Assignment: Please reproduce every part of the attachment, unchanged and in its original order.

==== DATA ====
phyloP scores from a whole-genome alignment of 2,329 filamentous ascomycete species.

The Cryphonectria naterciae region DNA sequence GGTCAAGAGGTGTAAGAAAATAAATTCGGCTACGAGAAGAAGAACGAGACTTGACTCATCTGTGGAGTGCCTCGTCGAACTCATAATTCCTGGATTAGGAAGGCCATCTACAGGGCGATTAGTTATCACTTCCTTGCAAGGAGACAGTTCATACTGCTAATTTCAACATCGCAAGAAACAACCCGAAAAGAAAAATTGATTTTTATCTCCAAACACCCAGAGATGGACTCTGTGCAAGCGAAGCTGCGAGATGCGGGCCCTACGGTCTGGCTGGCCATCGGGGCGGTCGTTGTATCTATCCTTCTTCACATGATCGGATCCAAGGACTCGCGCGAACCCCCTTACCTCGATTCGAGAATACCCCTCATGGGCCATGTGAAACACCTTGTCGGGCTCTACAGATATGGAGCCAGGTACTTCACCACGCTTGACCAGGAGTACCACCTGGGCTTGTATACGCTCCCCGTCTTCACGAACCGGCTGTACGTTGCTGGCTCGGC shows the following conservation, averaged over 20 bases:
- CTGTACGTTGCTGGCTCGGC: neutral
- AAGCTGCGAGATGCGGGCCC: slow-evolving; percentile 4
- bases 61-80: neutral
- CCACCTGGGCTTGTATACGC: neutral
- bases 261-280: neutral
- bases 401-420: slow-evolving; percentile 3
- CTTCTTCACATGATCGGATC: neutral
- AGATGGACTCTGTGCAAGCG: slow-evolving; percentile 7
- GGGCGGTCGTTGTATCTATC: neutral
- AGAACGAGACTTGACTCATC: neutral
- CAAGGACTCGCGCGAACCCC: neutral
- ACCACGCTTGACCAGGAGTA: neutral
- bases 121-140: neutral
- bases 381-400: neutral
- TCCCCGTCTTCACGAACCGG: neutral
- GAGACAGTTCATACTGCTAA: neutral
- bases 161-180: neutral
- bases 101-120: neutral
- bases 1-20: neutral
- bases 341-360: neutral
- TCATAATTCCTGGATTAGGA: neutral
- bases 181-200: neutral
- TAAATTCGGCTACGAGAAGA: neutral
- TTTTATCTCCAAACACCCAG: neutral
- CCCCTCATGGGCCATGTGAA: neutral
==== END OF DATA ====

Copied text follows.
phyloP scores from a whole-genome alignment of 2,329 filamentous ascomycete species.

The Cryphonectria naterciae region DNA sequence GGTCAAGAGGTGTAAGAAAATAAATTCGGCTACGAGAAGAAGAACGAGACTTGACTCATCTGTGGAGTGCCTCGTCGAACTCATAATTCCTGGATTAGGAAGGCCATCTACAGGGCGATTAGTTATCACTTCCTTGCAAGGAGACAGTTCATACTGCTAATTTCAACATCGCAAGAAACAACCCGAAAAGAAAAATTGATTTTTATCTCCAAACACCCAGAGATGGACTCTGTGCAAGCGAAGCTGCGAGATGCGGGCCCTACGGTCTGGCTGGCCATCGGGGCGGTCGTTGTATCTATCCTTCTTCACATGATCGGATCCAAGGACTCGCGCGAACCCCCTTACCTCGATTCGAGAATACCCCTCATGGGCCATGTGAAACACCTTGTCGGGCTCTACAGATATGGAGCCAGGTACTTCACCACGCTTGACCAGGAGTACCACCTGGGCTTGTATACGCTCCCCGTCTTCACGAACCGGCTGTACGTTGCTGGCTCGGC shows the following conservation, averaged over 20 bases:
- CTGTACGTTGCTGGCTCGGC: neutral
- AAGCTGCGAGATGCGGGCCC: slow-evolving; percentile 4
- bases 61-80: neutral
- CCACCTGGGCTTGTATACGC: neutral
- bases 261-280: neutral
- bases 401-420: slow-evolving; percentile 3
- CTTCTTCACATGATCGGATC: neutral
- AGATGGACTCTGTGCAAGCG: slow-evolving; percentile 7
- GGGCGGTCGTTGTATCTATC: neutral
- AGAACGAGACTTGACTCATC: neutral
- CAAGGACTCGCGCGAACCCC: neutral
- ACCACGCTTGACCAGGAGTA: neutral
- bases 121-140: neutral
- bases 381-400: neutral
- TCCCCGTCTTCACGAACCGG: neutral
- GAGACAGTTCATACTGCTAA: neutral
- bases 161-180: neutral
- bases 101-120: neutral
- bases 1-20: neutral
- bases 341-360: neutral
- TCATAATTCCTGGATTAGGA: neutral
- bases 181-200: neutral
- TAAATTCGGCTACGAGAAGA: neutral
- TTTTATCTCCAAACACCCAG: neutral
- CCCCTCATGGGCCATGTGAA: neutral